That assessment was disputed by some members of the council.
Mosby, in particular, pointed to the city’s budget for fiscal years 2013-15 and noted that the expenditures for the city at that time were around $57 million. This 2017-19 budget proposal includes expenditures of about $69 million.
Mosby advised city staff to look back at those leaner years for suggestions on how to cut back. He then suggested that some staff positions and city programs should be cut before going to residents for “money that they don’t have.”
Vega also noted that many people in Lompoc are struggling and suggested that the tax measures would just put even more of a burden on local residents and families.
Starbuck, as he has in the past, continued to state his belief that the measures wouldn’t pass even if they were placed on the ballot, which would leave the city in the same financial situation it currently finds itself in.
“I don’t think they would vote to raise their utility rates,” Starbuck said of Lompoc voters. “I’m just thinking that if we put all of our eggs in the thought process of passing three ballot measures to balance our budget, we’re not gonna win this.”
The biggest financial hurdle facing Lompoc, according to staff, is the city’s obligation of about $70 million to the California Public Employees' Retirement System, or CalPERS.
To pay for those pensions and still have a balanced budget, the city proposed, in addition to the potential new taxes, to cut all funding to outside agencies. Some speakers at Tuesday’s meeting asked the council to go against that recommendation and continue funding to some of those agencies.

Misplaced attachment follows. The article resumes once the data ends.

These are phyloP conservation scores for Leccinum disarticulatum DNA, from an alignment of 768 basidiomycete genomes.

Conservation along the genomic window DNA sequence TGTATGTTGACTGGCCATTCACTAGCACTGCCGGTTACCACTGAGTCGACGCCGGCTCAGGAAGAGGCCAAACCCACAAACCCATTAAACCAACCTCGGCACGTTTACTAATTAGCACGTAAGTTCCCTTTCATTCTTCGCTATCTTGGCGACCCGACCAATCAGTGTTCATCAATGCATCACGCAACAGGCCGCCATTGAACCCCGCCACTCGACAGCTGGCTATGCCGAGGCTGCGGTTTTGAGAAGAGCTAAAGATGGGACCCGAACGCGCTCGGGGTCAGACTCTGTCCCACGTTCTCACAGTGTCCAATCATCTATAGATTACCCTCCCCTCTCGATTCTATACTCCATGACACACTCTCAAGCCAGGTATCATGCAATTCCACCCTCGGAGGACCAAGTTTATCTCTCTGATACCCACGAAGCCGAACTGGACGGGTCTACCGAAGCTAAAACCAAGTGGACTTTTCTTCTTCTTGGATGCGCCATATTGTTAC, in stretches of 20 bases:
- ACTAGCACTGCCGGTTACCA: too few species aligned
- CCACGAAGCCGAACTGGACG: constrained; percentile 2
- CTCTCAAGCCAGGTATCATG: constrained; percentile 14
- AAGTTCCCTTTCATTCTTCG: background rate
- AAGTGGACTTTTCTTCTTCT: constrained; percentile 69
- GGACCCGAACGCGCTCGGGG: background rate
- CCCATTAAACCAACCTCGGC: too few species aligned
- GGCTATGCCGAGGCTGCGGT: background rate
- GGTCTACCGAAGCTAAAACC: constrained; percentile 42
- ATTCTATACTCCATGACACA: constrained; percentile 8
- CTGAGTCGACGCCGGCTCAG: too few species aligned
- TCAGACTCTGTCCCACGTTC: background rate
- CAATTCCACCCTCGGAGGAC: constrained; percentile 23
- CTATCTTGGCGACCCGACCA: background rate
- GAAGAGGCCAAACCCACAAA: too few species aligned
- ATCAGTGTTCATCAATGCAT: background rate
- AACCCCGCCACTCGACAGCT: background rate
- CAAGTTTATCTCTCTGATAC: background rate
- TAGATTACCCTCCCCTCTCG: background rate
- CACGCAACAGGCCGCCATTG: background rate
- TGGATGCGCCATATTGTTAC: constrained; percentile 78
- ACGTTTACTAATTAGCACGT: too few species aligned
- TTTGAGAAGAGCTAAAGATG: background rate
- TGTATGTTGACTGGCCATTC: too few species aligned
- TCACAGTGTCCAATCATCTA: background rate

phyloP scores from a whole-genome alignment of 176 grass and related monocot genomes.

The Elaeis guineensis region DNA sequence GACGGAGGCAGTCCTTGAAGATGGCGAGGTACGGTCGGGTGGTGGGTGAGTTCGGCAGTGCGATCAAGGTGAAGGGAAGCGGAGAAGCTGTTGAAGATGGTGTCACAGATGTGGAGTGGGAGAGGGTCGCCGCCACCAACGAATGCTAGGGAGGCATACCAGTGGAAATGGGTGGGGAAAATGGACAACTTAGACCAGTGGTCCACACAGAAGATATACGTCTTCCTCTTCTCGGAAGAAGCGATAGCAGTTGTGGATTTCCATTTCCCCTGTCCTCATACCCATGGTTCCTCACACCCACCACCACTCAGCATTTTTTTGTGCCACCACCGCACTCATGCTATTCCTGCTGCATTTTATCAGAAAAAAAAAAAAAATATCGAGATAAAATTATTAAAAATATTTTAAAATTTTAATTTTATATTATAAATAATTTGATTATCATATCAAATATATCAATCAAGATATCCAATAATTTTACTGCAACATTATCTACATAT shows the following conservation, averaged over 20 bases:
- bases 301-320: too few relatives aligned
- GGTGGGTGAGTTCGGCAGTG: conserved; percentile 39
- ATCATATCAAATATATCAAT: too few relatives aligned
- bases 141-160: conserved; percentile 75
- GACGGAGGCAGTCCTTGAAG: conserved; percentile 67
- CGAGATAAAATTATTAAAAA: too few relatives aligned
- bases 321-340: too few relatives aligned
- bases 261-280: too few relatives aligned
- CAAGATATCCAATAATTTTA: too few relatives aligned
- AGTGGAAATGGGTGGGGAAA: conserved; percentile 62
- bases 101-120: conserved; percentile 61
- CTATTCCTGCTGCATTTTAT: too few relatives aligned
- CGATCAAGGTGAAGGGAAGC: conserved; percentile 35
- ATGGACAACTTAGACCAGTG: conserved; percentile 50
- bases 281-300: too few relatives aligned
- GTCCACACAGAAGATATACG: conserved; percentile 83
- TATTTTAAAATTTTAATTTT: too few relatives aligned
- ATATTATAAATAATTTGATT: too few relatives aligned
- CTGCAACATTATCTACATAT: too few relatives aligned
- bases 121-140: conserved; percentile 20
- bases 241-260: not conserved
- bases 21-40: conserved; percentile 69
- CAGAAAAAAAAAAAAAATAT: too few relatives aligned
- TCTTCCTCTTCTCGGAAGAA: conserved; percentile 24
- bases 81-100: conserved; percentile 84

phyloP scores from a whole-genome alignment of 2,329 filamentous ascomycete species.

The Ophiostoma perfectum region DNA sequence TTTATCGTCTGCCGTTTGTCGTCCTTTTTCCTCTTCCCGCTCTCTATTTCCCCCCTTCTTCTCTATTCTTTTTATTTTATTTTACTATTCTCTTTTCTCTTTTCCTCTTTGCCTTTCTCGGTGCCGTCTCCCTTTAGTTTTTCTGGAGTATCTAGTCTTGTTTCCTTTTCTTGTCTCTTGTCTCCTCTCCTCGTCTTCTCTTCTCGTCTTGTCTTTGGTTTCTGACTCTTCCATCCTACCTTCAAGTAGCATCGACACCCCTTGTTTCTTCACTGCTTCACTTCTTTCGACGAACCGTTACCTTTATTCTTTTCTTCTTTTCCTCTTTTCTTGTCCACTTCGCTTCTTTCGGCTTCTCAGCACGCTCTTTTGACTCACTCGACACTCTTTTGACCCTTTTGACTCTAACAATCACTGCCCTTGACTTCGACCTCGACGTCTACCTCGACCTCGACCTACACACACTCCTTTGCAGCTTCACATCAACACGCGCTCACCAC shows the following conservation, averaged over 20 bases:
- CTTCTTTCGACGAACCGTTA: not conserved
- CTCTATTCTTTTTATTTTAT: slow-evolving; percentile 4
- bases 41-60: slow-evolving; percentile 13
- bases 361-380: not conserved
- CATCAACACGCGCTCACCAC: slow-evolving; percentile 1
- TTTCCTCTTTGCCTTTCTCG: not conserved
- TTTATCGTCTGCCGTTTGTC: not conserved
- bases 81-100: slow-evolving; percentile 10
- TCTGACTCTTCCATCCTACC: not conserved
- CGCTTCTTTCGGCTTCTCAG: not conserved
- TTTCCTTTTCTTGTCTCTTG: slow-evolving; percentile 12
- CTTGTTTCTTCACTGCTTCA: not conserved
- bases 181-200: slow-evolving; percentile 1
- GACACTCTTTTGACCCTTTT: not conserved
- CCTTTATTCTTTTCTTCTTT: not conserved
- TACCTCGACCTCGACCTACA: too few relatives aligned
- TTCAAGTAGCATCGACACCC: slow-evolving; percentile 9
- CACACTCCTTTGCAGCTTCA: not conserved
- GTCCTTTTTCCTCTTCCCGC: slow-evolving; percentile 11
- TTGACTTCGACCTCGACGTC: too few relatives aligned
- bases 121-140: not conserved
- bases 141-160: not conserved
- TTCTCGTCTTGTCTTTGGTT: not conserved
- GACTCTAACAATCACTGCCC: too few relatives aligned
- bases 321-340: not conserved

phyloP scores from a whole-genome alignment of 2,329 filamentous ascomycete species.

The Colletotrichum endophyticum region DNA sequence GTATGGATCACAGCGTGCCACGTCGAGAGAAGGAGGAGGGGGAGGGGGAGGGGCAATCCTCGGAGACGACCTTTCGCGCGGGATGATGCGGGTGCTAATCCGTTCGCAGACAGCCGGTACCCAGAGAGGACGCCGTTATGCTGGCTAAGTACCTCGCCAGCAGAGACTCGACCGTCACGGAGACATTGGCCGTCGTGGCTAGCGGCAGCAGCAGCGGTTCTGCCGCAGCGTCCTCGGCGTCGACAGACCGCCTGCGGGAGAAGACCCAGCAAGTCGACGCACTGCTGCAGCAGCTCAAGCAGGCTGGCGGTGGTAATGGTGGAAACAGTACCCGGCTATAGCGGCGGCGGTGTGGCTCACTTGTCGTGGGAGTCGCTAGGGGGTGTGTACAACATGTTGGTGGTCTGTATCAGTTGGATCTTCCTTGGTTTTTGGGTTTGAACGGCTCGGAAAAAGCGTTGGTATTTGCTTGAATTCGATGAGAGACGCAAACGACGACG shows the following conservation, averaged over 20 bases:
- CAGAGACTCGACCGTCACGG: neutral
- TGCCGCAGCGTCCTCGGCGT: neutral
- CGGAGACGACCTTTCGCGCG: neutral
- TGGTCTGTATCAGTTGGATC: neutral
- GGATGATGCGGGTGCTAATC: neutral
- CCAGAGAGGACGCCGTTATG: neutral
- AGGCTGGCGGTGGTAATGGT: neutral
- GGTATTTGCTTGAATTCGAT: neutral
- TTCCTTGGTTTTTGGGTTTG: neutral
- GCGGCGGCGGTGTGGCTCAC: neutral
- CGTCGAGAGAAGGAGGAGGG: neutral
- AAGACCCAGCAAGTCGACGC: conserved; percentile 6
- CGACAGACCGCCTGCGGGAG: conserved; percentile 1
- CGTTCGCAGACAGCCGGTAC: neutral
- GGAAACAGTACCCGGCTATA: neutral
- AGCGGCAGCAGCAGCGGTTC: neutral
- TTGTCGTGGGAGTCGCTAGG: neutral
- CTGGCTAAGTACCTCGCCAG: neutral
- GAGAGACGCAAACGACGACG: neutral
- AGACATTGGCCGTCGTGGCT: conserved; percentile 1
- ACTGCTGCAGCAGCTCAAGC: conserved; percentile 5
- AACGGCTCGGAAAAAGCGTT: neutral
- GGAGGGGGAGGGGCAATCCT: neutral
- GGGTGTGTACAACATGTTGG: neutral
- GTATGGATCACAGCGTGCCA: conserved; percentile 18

Several advocates of the Lompoc Museum made their case to continue its funding, and Ann McCarty, the executive director of the North County Rape Crisis and Child Protection Center, requested that the council continue funding the Lompoc Police Department’s victim advocate position, which is also on the chopping block.
The council did not discuss those specific requests Tuesday.
Mayor Lingl seemed to agree with the picture painted by Wiemiller regarding the city’s future and suggested, well before Mosby’s motion was made, that the council at least consider letting the voters decide on the new taxes.
“We’re all advocates for the citizens, but we also have a fiduciary responsibility to keep the city afloat,” Lingl said. “What I’m seeing right here is that it may not be afloat in two years unless we do something with this council now.”
Mosby acknowledged that the tax idea could be brought back if the council voted to do so, but he said he was looking forward to seeing the other ways that potential revenue could be generated.
“When I see the budget (proposal) here, I see more growth, more expense,” he said. “What’s around the corner is at the level of catastrophe. We are obligated to make sure that the pensions are paid for, but I think we need to make some cuts, and I don’t see cuts here.
“There’s a lot of things that can maybe get tightened up,” he added.